LawyersandSettlements (LAS): Why do you believe that transvaginal mesh, or any surgical mesh is life-threatening?
Lana Keeton (LK): Synthetic mesh is a misuse of the body's inflammatory process. The tension-free concept is for human tissue to scar into the interstices of the mesh to hold it in place following surgical implantation. The concept is flawed as the final result of implantation is never known as there is no clinical data to support this. And despite processes used during manufacturing process, polypropylene leaches nonylphenol.
(LAS): What is nonylphenol and why is it dangerous?
(LK): Nonylphenol is an endocrine disruptor and has an estrogen effect. It causes thymocyte apoptosis, which can result in auto-immune disease. It is an endocrine disruptor showing estrogenic activity.
According to the EPA, nonylphenol is toxic to aquatic organisms. EPA also intends to propose a new regulation in 2011 that would require any company that wants to use NPEs or nonylphenol in new applications to notify the agency before doing so. Plus, federal regulators will consider adding nonylphenol and NPEs to the list of chemicals of concern that might present an unreasonable risk to human health or the environment.
(LAS): How is surgical mesh physically dangerous?
(LK): Synthetic mesh degrades continually, starting with the thermal knitting during manufacture, in the package on the shelf and inside the human body. Dr. Bruce Ramshaw presented his findings on hernia mesh explants to the CDRH/FDA, demonstrating how mesh hardens, shrinks and deforms while implanted. This is in addition to scar contracture caused by the actual surgical procedures to implant the mesh. Mesh/tissue integration is ill- defined in the literature and in clinical trials.
(LAS): Are you saying that this tape and the medical device "Transvaginal Mesh Sling" or TVT is defective?
(LK): Yes, without a doubt. The Gynecare TVT System and its TVT Device (Prolene mesh tape) are inherently defective for more than one reason. The tape itself has abrasive edges that cut human tissue to sensitive organs like the bladder, the vagina, the urethra. It is a process that will not stop unless your doctor surgically intervenes in some manner. I have reports from an expert witness that the edges of the tape are defective.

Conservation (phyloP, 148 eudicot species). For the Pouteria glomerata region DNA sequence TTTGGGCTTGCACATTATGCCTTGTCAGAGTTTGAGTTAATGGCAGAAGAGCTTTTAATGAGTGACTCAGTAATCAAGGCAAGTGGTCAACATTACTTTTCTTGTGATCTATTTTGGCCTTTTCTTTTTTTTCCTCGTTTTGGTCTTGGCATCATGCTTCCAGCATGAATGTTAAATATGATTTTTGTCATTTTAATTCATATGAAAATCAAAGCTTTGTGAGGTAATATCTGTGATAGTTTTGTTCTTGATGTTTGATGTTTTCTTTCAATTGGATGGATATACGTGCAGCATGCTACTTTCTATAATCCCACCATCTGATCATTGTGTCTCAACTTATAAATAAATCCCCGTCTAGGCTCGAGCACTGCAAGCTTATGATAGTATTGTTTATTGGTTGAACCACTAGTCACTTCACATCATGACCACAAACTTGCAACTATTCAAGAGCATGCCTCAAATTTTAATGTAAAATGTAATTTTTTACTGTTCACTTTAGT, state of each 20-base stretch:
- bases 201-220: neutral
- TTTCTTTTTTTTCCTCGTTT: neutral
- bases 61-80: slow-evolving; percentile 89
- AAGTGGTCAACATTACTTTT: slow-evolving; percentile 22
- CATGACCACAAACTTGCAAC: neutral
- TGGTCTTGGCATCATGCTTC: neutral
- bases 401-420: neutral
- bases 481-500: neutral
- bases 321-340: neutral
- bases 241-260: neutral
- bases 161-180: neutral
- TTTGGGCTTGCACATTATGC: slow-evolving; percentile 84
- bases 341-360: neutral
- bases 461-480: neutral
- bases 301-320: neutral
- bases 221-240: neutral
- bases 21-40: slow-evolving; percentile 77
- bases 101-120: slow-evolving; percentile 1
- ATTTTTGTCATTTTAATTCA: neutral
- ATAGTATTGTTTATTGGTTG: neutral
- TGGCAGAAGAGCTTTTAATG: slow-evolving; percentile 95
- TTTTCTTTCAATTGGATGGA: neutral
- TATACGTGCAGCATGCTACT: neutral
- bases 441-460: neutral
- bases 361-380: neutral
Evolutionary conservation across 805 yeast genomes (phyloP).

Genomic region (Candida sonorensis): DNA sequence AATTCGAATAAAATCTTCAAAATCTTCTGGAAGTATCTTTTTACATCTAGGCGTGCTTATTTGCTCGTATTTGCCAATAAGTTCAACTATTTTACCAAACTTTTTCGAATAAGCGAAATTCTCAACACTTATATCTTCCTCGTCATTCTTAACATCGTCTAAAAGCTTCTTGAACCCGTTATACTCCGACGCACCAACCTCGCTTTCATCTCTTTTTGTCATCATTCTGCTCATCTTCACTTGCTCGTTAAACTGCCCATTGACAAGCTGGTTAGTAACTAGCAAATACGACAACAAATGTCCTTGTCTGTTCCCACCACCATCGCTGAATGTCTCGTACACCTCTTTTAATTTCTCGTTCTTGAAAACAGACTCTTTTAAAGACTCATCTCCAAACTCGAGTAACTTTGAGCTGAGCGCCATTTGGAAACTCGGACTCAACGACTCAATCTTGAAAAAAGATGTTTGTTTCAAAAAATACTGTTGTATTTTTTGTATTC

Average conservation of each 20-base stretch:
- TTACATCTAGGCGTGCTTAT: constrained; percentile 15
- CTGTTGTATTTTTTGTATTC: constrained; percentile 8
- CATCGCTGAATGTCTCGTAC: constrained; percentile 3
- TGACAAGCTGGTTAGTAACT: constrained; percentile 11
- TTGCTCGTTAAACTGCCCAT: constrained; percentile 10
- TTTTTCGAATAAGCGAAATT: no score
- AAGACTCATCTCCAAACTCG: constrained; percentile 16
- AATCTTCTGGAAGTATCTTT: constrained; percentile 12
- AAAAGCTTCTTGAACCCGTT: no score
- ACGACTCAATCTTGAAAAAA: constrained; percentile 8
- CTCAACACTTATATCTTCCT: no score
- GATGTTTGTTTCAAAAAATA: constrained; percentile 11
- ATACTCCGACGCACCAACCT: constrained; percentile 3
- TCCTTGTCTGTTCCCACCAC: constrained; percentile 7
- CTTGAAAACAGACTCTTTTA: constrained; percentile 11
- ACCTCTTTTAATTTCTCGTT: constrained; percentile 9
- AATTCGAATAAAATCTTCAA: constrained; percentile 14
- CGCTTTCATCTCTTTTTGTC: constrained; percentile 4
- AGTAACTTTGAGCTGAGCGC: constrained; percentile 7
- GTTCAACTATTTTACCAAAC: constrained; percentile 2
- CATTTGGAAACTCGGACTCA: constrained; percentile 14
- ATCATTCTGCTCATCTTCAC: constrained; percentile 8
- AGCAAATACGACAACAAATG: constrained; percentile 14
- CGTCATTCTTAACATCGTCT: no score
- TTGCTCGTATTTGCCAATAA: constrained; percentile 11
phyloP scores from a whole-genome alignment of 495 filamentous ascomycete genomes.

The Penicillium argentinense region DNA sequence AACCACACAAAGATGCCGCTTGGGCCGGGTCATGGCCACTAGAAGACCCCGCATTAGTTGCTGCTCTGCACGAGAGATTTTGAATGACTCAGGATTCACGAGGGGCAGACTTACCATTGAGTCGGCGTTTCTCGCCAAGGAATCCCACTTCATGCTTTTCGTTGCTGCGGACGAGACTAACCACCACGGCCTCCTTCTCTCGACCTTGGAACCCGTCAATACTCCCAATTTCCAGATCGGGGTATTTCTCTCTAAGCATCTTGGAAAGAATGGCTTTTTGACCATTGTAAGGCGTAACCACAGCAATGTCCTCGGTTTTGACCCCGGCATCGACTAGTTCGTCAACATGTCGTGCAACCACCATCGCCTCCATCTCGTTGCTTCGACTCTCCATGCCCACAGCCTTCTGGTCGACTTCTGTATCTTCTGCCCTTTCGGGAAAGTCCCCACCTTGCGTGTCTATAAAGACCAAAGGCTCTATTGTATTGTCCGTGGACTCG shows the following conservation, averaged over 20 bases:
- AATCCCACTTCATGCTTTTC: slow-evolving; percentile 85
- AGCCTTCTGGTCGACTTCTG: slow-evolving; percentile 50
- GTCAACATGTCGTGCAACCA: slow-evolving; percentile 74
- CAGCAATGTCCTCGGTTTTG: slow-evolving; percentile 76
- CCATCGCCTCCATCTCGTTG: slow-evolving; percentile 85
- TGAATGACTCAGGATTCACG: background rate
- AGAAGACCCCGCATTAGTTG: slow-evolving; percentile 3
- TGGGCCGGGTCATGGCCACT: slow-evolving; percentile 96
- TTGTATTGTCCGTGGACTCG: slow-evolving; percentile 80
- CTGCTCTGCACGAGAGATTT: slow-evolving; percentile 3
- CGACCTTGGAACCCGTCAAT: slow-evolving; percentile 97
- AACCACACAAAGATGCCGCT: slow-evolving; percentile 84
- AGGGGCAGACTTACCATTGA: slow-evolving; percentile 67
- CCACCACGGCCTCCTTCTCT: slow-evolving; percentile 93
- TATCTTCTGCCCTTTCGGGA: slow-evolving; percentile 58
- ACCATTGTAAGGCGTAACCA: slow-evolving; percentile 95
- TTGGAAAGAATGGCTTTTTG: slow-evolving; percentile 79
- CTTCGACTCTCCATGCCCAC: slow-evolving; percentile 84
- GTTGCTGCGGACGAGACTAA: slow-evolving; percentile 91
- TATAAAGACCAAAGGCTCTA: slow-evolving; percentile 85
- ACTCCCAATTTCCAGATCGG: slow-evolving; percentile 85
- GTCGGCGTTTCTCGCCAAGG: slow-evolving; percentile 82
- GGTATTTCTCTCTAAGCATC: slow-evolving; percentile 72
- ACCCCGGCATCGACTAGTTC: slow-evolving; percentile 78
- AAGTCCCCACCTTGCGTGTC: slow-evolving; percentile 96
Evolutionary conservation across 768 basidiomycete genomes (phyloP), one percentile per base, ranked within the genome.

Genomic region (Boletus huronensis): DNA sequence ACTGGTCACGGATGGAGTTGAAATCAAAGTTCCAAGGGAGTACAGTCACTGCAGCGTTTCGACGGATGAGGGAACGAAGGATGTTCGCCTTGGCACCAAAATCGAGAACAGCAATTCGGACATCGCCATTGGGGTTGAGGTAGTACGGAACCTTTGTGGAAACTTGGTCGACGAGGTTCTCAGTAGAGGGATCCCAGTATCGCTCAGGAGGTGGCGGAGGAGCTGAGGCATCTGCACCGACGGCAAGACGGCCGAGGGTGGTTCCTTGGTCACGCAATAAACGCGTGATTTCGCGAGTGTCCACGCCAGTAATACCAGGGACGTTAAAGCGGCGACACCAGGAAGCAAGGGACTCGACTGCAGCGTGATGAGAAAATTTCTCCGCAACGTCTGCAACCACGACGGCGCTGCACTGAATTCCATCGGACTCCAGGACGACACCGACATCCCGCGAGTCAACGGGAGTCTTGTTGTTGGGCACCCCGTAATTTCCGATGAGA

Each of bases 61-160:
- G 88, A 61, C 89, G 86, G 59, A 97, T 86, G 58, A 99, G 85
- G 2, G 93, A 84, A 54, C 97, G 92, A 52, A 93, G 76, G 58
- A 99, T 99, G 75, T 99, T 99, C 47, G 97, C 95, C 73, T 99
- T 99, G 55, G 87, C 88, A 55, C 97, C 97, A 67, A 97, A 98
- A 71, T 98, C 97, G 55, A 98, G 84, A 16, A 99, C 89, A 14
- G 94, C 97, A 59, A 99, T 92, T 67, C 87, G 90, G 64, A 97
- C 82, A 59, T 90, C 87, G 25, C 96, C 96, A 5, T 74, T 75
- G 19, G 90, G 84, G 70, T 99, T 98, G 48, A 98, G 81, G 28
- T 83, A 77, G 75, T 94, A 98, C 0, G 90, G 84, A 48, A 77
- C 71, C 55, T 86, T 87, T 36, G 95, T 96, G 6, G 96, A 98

The plastic sheaths that cover the tape for the purpose of implanting it in your body have to be pulled out after the tape is put inside you. Any movement of that tape after implantation is undesirable based on a patent that Ethicon filed in 2004.
(LAS): What happened with the Ethicon patent?
(LK): This patent shows that the first tape implantation didn't work. Ethicon edges caused the problem so the company tried to change the edges; they were stabbing in the dark to try and make it work but nothing can make it work because it's a bad product, just like Kugel mesh. Whether this synthetic mesh is used for hernia repair or POP and bladder suspension, it's all the same product and all bad.
(LAS): If transvaginal mesh is life-threatening, why are doctors routinely implanting it in patients with Pelvic Organ Prolapse (POP) and/or Stress Urinary Incontinence (SUI)?
(LK): It is frequently described as the "new gold standard" because it is popular, not because it has been proven safe and effective.